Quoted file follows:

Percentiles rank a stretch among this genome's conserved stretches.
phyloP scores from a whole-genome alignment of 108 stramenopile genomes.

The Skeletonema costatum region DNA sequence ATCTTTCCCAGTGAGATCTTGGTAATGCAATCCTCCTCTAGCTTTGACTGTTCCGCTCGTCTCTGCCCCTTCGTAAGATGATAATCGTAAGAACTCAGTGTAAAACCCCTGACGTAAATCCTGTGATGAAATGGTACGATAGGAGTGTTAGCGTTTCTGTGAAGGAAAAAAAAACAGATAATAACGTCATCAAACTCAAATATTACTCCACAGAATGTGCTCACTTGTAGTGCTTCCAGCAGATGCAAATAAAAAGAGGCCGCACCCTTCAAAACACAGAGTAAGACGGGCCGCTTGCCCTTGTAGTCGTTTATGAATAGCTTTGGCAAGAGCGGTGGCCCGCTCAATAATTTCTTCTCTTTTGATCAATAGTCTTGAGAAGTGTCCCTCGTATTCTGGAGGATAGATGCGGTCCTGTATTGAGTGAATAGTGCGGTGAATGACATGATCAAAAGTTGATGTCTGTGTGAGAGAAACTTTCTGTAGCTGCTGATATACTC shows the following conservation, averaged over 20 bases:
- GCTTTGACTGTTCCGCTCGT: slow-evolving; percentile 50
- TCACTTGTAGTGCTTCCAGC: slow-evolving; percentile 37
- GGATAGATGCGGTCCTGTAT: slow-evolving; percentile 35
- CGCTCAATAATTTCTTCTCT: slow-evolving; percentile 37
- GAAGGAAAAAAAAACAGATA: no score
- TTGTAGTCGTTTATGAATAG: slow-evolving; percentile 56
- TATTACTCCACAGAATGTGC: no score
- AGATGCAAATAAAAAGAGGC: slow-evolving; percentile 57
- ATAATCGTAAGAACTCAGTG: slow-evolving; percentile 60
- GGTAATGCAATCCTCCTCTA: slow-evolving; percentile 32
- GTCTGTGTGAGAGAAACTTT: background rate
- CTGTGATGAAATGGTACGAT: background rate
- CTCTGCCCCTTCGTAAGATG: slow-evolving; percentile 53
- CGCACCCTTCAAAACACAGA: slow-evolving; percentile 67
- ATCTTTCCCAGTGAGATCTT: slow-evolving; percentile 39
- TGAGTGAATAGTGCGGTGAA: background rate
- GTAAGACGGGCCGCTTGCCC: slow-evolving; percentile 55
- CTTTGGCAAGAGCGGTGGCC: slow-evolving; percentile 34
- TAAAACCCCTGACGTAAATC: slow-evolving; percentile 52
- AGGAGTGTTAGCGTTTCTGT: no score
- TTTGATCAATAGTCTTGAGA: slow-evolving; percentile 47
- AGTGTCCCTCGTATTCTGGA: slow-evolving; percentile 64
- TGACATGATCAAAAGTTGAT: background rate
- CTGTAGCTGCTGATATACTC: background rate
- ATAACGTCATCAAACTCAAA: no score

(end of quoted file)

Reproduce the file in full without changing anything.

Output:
Percentiles rank a stretch among this genome's conserved stretches.
phyloP scores from a whole-genome alignment of 108 stramenopile genomes.

The Skeletonema costatum region DNA sequence ATCTTTCCCAGTGAGATCTTGGTAATGCAATCCTCCTCTAGCTTTGACTGTTCCGCTCGTCTCTGCCCCTTCGTAAGATGATAATCGTAAGAACTCAGTGTAAAACCCCTGACGTAAATCCTGTGATGAAATGGTACGATAGGAGTGTTAGCGTTTCTGTGAAGGAAAAAAAAACAGATAATAACGTCATCAAACTCAAATATTACTCCACAGAATGTGCTCACTTGTAGTGCTTCCAGCAGATGCAAATAAAAAGAGGCCGCACCCTTCAAAACACAGAGTAAGACGGGCCGCTTGCCCTTGTAGTCGTTTATGAATAGCTTTGGCAAGAGCGGTGGCCCGCTCAATAATTTCTTCTCTTTTGATCAATAGTCTTGAGAAGTGTCCCTCGTATTCTGGAGGATAGATGCGGTCCTGTATTGAGTGAATAGTGCGGTGAATGACATGATCAAAAGTTGATGTCTGTGTGAGAGAAACTTTCTGTAGCTGCTGATATACTC shows the following conservation, averaged over 20 bases:
- GCTTTGACTGTTCCGCTCGT: slow-evolving; percentile 50
- TCACTTGTAGTGCTTCCAGC: slow-evolving; percentile 37
- GGATAGATGCGGTCCTGTAT: slow-evolving; percentile 35
- CGCTCAATAATTTCTTCTCT: slow-evolving; percentile 37
- GAAGGAAAAAAAAACAGATA: no score
- TTGTAGTCGTTTATGAATAG: slow-evolving; percentile 56
- TATTACTCCACAGAATGTGC: no score
- AGATGCAAATAAAAAGAGGC: slow-evolving; percentile 57
- ATAATCGTAAGAACTCAGTG: slow-evolving; percentile 60
- GGTAATGCAATCCTCCTCTA: slow-evolving; percentile 32
- GTCTGTGTGAGAGAAACTTT: background rate
- CTGTGATGAAATGGTACGAT: background rate
- CTCTGCCCCTTCGTAAGATG: slow-evolving; percentile 53
- CGCACCCTTCAAAACACAGA: slow-evolving; percentile 67
- ATCTTTCCCAGTGAGATCTT: slow-evolving; percentile 39
- TGAGTGAATAGTGCGGTGAA: background rate
- GTAAGACGGGCCGCTTGCCC: slow-evolving; percentile 55
- CTTTGGCAAGAGCGGTGGCC: slow-evolving; percentile 34
- TAAAACCCCTGACGTAAATC: slow-evolving; percentile 52
- AGGAGTGTTAGCGTTTCTGT: no score
- TTTGATCAATAGTCTTGAGA: slow-evolving; percentile 47
- AGTGTCCCTCGTATTCTGGA: slow-evolving; percentile 64
- TGACATGATCAAAAGTTGAT: background rate
- CTGTAGCTGCTGATATACTC: background rate
- ATAACGTCATCAAACTCAAA: no score